Customer Relationship Management (CRM)

How to avoid being eaten as a small fish in the sea of big sharks

By Lukas Szczurowski

If there is one thing that companies across all industries can agree upon, it’s that when entering the sea of big sharks, finding your competitive edge makes you feel as small as a guppy. Though your company may have innovative ideas and expert staff, getting noticed by your target audience is one of the many challenges that will stand in your way of success. Those companies that have chosen to take the route of playing catch up with their biggest competitors get swallowed in an instant, because no matter how hard they try, being able to stay ahead of those that continue to succeed, is a task that only a limited few can complete victoriously.

As a smaller company in the gigantic CRM industry, being able to achieve a unique competitive edge has been my primary concern. Though it has taken several years and a large budget, figuring out the steps that I need to take in order to make a mark in this industry has finally come to fruition. The first step being: create the ultimate customer experience.

At Luxor CRM, our first priority is our client. We have chosen to not be a vertical-specific CRM vendor in hopes of being able to serve any and every industry that comes our way. This fact along with our hand-holding approach has ensured that our client base is not only solid but satisfied to the utmost degree. We firstly provide a product, but surrounding that product is a wrap of services. In order to provide exceptional customer service, we believe in working with clients whose needs best match our capabilities.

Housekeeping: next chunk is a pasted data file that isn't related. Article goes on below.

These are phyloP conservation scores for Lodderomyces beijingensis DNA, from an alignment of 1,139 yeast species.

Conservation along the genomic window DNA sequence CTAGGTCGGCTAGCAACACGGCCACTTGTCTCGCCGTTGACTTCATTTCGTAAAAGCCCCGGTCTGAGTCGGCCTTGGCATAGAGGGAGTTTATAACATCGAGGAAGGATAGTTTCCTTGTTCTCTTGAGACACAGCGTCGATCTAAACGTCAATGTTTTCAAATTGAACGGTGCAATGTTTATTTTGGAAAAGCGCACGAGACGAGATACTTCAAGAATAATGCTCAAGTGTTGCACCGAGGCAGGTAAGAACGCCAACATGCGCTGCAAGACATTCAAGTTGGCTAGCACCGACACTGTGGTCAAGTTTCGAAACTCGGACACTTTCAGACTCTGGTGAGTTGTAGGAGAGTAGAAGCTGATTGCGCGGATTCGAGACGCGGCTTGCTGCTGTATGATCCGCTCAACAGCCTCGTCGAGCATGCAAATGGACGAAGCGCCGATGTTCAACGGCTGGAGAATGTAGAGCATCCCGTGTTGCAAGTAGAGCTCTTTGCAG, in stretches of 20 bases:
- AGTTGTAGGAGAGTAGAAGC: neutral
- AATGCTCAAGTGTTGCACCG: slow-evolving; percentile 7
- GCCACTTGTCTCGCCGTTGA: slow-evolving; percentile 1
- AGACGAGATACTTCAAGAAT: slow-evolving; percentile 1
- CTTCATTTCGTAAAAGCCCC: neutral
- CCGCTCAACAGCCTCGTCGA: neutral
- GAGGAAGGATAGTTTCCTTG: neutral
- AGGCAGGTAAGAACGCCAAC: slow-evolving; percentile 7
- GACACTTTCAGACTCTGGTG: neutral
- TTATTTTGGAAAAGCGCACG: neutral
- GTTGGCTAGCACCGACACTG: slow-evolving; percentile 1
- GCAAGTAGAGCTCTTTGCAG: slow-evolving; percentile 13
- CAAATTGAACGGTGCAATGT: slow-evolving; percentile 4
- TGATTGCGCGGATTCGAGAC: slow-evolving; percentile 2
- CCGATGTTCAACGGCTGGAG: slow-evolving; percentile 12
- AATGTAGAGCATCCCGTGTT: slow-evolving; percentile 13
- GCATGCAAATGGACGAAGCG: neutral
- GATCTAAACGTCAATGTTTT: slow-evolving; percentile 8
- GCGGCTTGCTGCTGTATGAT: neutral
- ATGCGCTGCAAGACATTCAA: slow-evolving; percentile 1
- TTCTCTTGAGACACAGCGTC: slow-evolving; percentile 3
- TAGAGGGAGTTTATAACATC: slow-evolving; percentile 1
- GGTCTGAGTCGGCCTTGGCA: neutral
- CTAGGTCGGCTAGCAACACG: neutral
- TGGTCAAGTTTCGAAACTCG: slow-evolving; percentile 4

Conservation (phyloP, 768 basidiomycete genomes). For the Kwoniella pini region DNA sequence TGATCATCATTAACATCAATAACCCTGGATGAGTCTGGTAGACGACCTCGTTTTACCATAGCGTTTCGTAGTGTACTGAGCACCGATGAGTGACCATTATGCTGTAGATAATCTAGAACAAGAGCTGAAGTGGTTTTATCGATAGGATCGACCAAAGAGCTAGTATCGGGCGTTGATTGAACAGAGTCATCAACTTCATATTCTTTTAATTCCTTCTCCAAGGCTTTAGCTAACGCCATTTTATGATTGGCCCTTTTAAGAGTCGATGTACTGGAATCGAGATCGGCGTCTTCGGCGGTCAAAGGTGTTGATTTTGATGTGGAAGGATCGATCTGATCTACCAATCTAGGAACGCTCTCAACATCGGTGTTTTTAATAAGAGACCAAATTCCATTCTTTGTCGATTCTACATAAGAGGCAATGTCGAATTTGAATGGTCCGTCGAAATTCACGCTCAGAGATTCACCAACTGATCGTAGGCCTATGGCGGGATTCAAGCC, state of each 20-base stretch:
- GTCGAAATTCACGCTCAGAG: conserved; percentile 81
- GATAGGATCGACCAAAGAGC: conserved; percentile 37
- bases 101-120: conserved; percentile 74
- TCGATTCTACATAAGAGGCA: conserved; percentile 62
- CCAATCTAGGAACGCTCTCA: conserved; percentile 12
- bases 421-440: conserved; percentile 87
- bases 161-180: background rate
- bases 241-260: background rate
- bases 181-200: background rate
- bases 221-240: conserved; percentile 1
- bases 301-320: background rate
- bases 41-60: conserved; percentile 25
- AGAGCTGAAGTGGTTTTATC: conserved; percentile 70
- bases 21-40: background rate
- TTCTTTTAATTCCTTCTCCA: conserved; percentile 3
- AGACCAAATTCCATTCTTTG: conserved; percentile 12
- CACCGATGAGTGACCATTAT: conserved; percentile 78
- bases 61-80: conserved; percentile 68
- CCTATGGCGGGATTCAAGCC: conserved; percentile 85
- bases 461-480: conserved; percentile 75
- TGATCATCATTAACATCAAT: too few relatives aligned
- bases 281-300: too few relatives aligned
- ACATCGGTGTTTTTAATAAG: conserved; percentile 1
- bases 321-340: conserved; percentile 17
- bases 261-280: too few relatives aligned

Over the years, we have come to recognize that our sweet-spot is with deals of approximately 20-200 users. Though the range is large, our level of commitment and service has been the exact same for every client that falls in between. With that being said, we still believe that we provide optimal service for clients that are bigger than 200 and less than 20. The point to be made here is simply that our competitive edge strives off of being able to recognize our strengths and target those clients that we know we can provide the best quality experience for.

As of now, this strategy has proved successful and our clients can contest to the fact that we are continually working on enhancing the customer experience. The question I would like to raise in this blog is why haven’t other companies followed suit? If the first step in developing a competitive edge is providing great service, than why don’t companies target their ideal customer instead of reeling in anything that bites? Is this strategy a full-proof client retention tool or is it a temporary solution that will fall to the wayside once companies expand?

From the client perspective, do they shop for products and services with a similar approach, or are they automatically drawn to the big shark, simply because they have been repeatedly exposed to them through extensive marketing and advertising campaigns? If clients spent more time researching their options before making final decisions, they would select the company that best matches their needs and that will provide the best possible customer service.

I want to know your thoughts…

About the Author
Lukas Szczurowski is the CEO of Luxor CRM, a web-based CRM vendor, headquartered in Toronto, Canada.

Tags: Customer Relationship Management, online crm, saas crm, web-based crm, Luxor CRM, Leads, toronto crm

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